Tips and Tricks for Coping With Stress in Project Management

Now that you know what stress is and what causes it, it’s time to overcome it. Fortunately, there are tried and tested techniques to remain calm in stressful situations.

None of these requires specialized training, but they do need one thing – practice. It’s the habits and reactions, built over a long time, that cause stress. To overcome it, you have to be patient and persistent. Over time, you’ll discover that stress isn’t managing you – you’re managing it.

You can look at approaching it in two ways – personal and organizational. With the first, there are things you can do to reduce and handle the stress you’re currently facing. And with the second, you can try systems and techniques at the workplace so that less stress arises.

  • Personal – Make time to do things that you love
    These are related to activities you can do to put some balance back into your life and to combat the effects of stress. Put on some music and dance. Take your dog for a walk. Get some exercise, either at home or in a gym. Practice your favorite sport. Get enough sleep and eat a healthy diet. Practice deep breathing and meditation. Put your work and your life in perspective. All of these are activities that nourish the body and the mind. They will make you feel a whole lot better.
  • Professional – Make use of technology and project management tools
    Here, it all starts with identifying the sources of stress. For example, if tight deadlines are an issue, you could take this up with senior management and offer solutions. If there is scope creep, perhaps you could look at identifying objectives and laying down exact plans at the start. If the organization and management of a project cause issues, you can look at project management software such as Xebrio. Xebrio is an entire project management ecosystem that systematically tracks all activities right from requirements management tool to the deployment of your product. What project management software does is, it takes the stress of organizing tasks and remembering the little stuff off of your shoulders. It helps your team self manage, and you get greater control over the day-to-day activities as well as the long term ones. Apart from using project management tools and tools that will make your life easier, remember to take short breaks, to spend time with your team, and to cultivate a sense of humor about it all. Shared woes often make for the best jokes.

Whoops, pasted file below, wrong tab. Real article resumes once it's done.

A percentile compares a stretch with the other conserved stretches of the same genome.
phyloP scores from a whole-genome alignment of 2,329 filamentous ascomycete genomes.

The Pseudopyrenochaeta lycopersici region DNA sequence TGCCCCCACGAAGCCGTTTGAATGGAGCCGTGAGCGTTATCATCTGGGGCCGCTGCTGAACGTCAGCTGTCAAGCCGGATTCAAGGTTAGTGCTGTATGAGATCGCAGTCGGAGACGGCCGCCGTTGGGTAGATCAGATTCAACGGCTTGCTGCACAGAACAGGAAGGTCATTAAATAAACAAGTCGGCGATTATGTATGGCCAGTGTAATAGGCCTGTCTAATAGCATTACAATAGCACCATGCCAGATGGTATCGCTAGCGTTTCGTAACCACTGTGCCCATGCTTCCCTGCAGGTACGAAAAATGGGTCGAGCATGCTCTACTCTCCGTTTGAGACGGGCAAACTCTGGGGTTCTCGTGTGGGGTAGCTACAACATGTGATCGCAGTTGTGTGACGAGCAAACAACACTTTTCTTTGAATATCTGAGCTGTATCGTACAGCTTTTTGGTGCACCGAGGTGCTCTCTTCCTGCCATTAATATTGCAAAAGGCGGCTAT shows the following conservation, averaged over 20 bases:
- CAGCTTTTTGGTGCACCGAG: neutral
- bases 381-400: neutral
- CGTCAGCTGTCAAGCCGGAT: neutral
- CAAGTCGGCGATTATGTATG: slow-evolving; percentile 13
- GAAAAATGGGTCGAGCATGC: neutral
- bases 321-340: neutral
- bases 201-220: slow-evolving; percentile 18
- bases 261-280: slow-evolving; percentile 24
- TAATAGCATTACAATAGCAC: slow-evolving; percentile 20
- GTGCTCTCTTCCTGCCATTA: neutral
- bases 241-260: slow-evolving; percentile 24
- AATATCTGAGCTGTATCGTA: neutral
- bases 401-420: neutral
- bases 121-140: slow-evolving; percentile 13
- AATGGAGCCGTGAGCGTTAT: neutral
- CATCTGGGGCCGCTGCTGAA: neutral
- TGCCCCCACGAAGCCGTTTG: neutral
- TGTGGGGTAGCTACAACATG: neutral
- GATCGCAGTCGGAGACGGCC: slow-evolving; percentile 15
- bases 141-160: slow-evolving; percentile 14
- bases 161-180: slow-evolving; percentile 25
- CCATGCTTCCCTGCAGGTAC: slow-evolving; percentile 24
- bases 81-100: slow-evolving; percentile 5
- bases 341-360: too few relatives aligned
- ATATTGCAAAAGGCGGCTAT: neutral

Pro Tips for Dealing With Stress

These are culled from the book, Tangible Tips for Handling the Endless Stress in Project Management, by Steven Flannes, Ph.D., Principal, Flannes & Associates.

  1. Detach or dissociate – During meetings that are heated or stressful, try to take short breaks and rise above it all mentally. Let your mind wander to more pleasant thoughts or images. Of course, this should be done in a way that work is not affected.
  2. Monitor “what if?” thinking – Very often, stress is caused by regretting better decisions not taken in the past. But the past is history, and it’s how you deal with things in the present that counts. Keep asking yourself – what can I do at this point to make it better?
  3. Develop conflict resolution skills and leverage digital means of communication – When working closely with teams, you often have to handle different temperaments and ways of getting work done. Using conflict resolution techniques such as seeing both sides of the coin, putting yourself into some else’s shoes, and keeping the overall goal in mind can help greatly. Also, the best way to avoid conflict is to ensure that all project communication is transparent and trackable. It is a good idea to invest in team communication and collaboration software or software that can help you manage work remotely so that you can escape the physical space and recuperate from stressful interactions if need be.